Electronics > Microcontrollers

Voltage Divider Not Behaving

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Hi, I'm am driving a 8x2 Character LCD with backlight using one of pic24 parts (pic24fv32ka). Everything works except for the backlight. When I power the backlight directly (it's just an 3V green led on the lcd board) it works. But when I try to power it from the microcontroller it doesn't. The voltage coming out of the pin is 3.24 (should be 3.3, not sure why it's 3.24) And I pass that pins output to a voltage divider (r1 = 10000K, r2 = 100000K). With 3.3V as input you should get 3.0V output from the divider. I get around 2.45V, which is too low to turn on the LED.  Even with a 3.24 input the output would be 2.94.

Why would I get such strange output from the divider?

Notes: The output pin on the micro is set for open drain.
My voltage regulator fixed at 3.3V.
I have powered it from a pickit3 and from it's normal power supply with the same results.

Any insight would be appreciated.


Voltage dividers only work when driving a high impedance load.  The LED draws current, dragging the voltage down.  Instead, you need a current limiting resistor.

Two issues: when using a voltage divider, the impedance of the divider should be much lower than the load impedance. This makes them impractical for low impedance loads, as ejeffrey writes.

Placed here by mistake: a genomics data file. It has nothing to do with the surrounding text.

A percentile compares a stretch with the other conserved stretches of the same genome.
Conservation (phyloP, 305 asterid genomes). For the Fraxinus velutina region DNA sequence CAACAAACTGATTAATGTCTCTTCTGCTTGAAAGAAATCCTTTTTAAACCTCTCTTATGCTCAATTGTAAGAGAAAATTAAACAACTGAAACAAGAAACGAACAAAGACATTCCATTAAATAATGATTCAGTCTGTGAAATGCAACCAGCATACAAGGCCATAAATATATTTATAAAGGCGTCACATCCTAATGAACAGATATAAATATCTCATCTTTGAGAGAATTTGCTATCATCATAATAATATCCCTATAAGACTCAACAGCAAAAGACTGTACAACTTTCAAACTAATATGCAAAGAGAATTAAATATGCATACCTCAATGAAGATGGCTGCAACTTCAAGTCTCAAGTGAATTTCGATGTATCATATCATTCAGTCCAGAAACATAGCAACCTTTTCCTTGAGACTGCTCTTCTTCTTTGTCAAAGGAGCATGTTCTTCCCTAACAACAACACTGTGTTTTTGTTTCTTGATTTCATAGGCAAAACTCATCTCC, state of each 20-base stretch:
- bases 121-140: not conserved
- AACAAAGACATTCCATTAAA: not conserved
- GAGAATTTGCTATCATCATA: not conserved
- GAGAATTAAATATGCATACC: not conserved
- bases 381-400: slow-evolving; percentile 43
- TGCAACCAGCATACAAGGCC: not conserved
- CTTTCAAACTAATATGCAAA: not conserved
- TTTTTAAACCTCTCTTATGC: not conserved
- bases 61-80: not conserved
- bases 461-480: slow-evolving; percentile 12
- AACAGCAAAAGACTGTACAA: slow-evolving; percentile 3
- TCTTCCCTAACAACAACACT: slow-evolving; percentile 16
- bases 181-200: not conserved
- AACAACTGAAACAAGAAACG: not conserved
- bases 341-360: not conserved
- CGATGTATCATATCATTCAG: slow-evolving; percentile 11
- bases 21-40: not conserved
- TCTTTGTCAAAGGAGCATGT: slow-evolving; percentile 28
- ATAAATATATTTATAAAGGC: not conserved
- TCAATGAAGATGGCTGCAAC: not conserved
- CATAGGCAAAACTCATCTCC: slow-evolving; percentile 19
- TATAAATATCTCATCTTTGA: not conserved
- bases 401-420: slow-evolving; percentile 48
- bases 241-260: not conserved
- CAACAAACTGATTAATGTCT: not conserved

The other issue is that you should keep the current constant for an LED, not the voltage. The forward voltage drop will vary with temperature and between samples of the LED, and due to the exponential relation between current and voltage, this will have huge effects on the current that will be flowing.

I agree with all of the above. Another thing: the output impedance is equal to the equivalent of the two resistors in the divider connected in parallel.

You don't need a voltage divider, just a series resistor to limit the current flowing through the LED. Something like 100 ohms would give you 10 mA. You commented on the output being not quite 3.3V, this is normal IC specs, you will never get exact voltages out of a micro. If you look at the specs in the data sheet it will show you what voltages to expect.


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